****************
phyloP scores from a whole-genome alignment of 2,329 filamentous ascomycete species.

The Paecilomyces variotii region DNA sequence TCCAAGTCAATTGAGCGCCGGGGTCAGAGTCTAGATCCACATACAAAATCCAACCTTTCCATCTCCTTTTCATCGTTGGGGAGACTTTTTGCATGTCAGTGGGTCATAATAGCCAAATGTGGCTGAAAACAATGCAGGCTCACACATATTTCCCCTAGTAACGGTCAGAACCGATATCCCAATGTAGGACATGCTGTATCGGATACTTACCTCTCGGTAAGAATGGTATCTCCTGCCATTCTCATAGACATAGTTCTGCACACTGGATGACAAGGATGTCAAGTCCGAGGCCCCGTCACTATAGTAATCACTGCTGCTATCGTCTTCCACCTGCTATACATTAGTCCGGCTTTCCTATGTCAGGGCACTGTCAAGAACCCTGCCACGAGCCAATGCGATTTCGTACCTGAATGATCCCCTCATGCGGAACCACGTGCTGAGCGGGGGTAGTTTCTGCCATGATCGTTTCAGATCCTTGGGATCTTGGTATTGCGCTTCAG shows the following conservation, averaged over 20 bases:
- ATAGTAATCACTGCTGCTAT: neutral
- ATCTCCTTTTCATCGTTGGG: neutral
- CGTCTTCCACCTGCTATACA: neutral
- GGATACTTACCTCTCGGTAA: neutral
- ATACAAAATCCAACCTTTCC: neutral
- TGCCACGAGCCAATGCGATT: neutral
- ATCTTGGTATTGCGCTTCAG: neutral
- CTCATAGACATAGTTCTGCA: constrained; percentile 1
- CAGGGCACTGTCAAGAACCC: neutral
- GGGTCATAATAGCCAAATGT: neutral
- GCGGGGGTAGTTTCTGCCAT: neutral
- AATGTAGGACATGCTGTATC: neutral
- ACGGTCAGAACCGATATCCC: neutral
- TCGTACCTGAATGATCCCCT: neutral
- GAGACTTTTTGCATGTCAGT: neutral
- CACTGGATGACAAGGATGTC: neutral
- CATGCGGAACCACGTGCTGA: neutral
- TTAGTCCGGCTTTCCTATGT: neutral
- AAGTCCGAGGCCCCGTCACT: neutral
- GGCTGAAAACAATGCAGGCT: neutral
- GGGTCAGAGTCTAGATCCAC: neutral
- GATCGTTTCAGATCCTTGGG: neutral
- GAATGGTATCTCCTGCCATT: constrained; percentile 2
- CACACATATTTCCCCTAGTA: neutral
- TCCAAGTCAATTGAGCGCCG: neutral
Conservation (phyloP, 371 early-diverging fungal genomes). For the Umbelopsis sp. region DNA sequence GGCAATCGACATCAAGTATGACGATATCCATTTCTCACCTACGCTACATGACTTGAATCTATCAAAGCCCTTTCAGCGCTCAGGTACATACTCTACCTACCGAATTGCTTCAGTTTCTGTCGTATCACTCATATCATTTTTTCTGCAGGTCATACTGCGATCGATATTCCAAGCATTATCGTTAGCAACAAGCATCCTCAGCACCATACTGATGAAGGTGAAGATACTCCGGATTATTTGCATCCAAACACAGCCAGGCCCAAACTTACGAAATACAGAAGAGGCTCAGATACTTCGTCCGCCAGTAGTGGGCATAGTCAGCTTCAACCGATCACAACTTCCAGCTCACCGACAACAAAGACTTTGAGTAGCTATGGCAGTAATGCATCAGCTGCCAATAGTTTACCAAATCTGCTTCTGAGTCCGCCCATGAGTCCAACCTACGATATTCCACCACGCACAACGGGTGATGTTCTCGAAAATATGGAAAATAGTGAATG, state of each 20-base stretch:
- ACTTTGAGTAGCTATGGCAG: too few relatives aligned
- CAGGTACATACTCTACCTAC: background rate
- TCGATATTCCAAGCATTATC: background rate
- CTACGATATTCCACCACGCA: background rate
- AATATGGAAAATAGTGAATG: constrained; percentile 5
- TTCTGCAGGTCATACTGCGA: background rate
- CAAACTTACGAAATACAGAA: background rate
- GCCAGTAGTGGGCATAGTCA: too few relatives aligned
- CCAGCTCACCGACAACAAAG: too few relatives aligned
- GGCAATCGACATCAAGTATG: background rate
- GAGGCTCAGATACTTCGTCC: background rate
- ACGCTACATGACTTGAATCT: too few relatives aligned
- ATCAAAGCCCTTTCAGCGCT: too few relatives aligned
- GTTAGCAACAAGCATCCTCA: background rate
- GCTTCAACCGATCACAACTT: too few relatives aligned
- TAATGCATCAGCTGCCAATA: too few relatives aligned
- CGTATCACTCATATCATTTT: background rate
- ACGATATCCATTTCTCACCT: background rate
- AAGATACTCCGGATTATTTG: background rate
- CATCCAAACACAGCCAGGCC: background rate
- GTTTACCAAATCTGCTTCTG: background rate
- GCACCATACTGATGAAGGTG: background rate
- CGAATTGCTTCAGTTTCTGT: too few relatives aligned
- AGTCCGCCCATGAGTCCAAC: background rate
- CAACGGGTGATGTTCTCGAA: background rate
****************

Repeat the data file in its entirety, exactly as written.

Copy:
phyloP scores from a whole-genome alignment of 2,329 filamentous ascomycete species.

The Paecilomyces variotii region DNA sequence TCCAAGTCAATTGAGCGCCGGGGTCAGAGTCTAGATCCACATACAAAATCCAACCTTTCCATCTCCTTTTCATCGTTGGGGAGACTTTTTGCATGTCAGTGGGTCATAATAGCCAAATGTGGCTGAAAACAATGCAGGCTCACACATATTTCCCCTAGTAACGGTCAGAACCGATATCCCAATGTAGGACATGCTGTATCGGATACTTACCTCTCGGTAAGAATGGTATCTCCTGCCATTCTCATAGACATAGTTCTGCACACTGGATGACAAGGATGTCAAGTCCGAGGCCCCGTCACTATAGTAATCACTGCTGCTATCGTCTTCCACCTGCTATACATTAGTCCGGCTTTCCTATGTCAGGGCACTGTCAAGAACCCTGCCACGAGCCAATGCGATTTCGTACCTGAATGATCCCCTCATGCGGAACCACGTGCTGAGCGGGGGTAGTTTCTGCCATGATCGTTTCAGATCCTTGGGATCTTGGTATTGCGCTTCAG shows the following conservation, averaged over 20 bases:
- ATAGTAATCACTGCTGCTAT: neutral
- ATCTCCTTTTCATCGTTGGG: neutral
- CGTCTTCCACCTGCTATACA: neutral
- GGATACTTACCTCTCGGTAA: neutral
- ATACAAAATCCAACCTTTCC: neutral
- TGCCACGAGCCAATGCGATT: neutral
- ATCTTGGTATTGCGCTTCAG: neutral
- CTCATAGACATAGTTCTGCA: constrained; percentile 1
- CAGGGCACTGTCAAGAACCC: neutral
- GGGTCATAATAGCCAAATGT: neutral
- GCGGGGGTAGTTTCTGCCAT: neutral
- AATGTAGGACATGCTGTATC: neutral
- ACGGTCAGAACCGATATCCC: neutral
- TCGTACCTGAATGATCCCCT: neutral
- GAGACTTTTTGCATGTCAGT: neutral
- CACTGGATGACAAGGATGTC: neutral
- CATGCGGAACCACGTGCTGA: neutral
- TTAGTCCGGCTTTCCTATGT: neutral
- AAGTCCGAGGCCCCGTCACT: neutral
- GGCTGAAAACAATGCAGGCT: neutral
- GGGTCAGAGTCTAGATCCAC: neutral
- GATCGTTTCAGATCCTTGGG: neutral
- GAATGGTATCTCCTGCCATT: constrained; percentile 2
- CACACATATTTCCCCTAGTA: neutral
- TCCAAGTCAATTGAGCGCCG: neutral
Conservation (phyloP, 371 early-diverging fungal genomes). For the Umbelopsis sp. region DNA sequence GGCAATCGACATCAAGTATGACGATATCCATTTCTCACCTACGCTACATGACTTGAATCTATCAAAGCCCTTTCAGCGCTCAGGTACATACTCTACCTACCGAATTGCTTCAGTTTCTGTCGTATCACTCATATCATTTTTTCTGCAGGTCATACTGCGATCGATATTCCAAGCATTATCGTTAGCAACAAGCATCCTCAGCACCATACTGATGAAGGTGAAGATACTCCGGATTATTTGCATCCAAACACAGCCAGGCCCAAACTTACGAAATACAGAAGAGGCTCAGATACTTCGTCCGCCAGTAGTGGGCATAGTCAGCTTCAACCGATCACAACTTCCAGCTCACCGACAACAAAGACTTTGAGTAGCTATGGCAGTAATGCATCAGCTGCCAATAGTTTACCAAATCTGCTTCTGAGTCCGCCCATGAGTCCAACCTACGATATTCCACCACGCACAACGGGTGATGTTCTCGAAAATATGGAAAATAGTGAATG, state of each 20-base stretch:
- ACTTTGAGTAGCTATGGCAG: too few relatives aligned
- CAGGTACATACTCTACCTAC: background rate
- TCGATATTCCAAGCATTATC: background rate
- CTACGATATTCCACCACGCA: background rate
- AATATGGAAAATAGTGAATG: constrained; percentile 5
- TTCTGCAGGTCATACTGCGA: background rate
- CAAACTTACGAAATACAGAA: background rate
- GCCAGTAGTGGGCATAGTCA: too few relatives aligned
- CCAGCTCACCGACAACAAAG: too few relatives aligned
- GGCAATCGACATCAAGTATG: background rate
- GAGGCTCAGATACTTCGTCC: background rate
- ACGCTACATGACTTGAATCT: too few relatives aligned
- ATCAAAGCCCTTTCAGCGCT: too few relatives aligned
- GTTAGCAACAAGCATCCTCA: background rate
- GCTTCAACCGATCACAACTT: too few relatives aligned
- TAATGCATCAGCTGCCAATA: too few relatives aligned
- CGTATCACTCATATCATTTT: background rate
- ACGATATCCATTTCTCACCT: background rate
- AAGATACTCCGGATTATTTG: background rate
- CATCCAAACACAGCCAGGCC: background rate
- GTTTACCAAATCTGCTTCTG: background rate
- GCACCATACTGATGAAGGTG: background rate
- CGAATTGCTTCAGTTTCTGT: too few relatives aligned
- AGTCCGCCCATGAGTCCAAC: background rate
- CAACGGGTGATGTTCTCGAA: background rate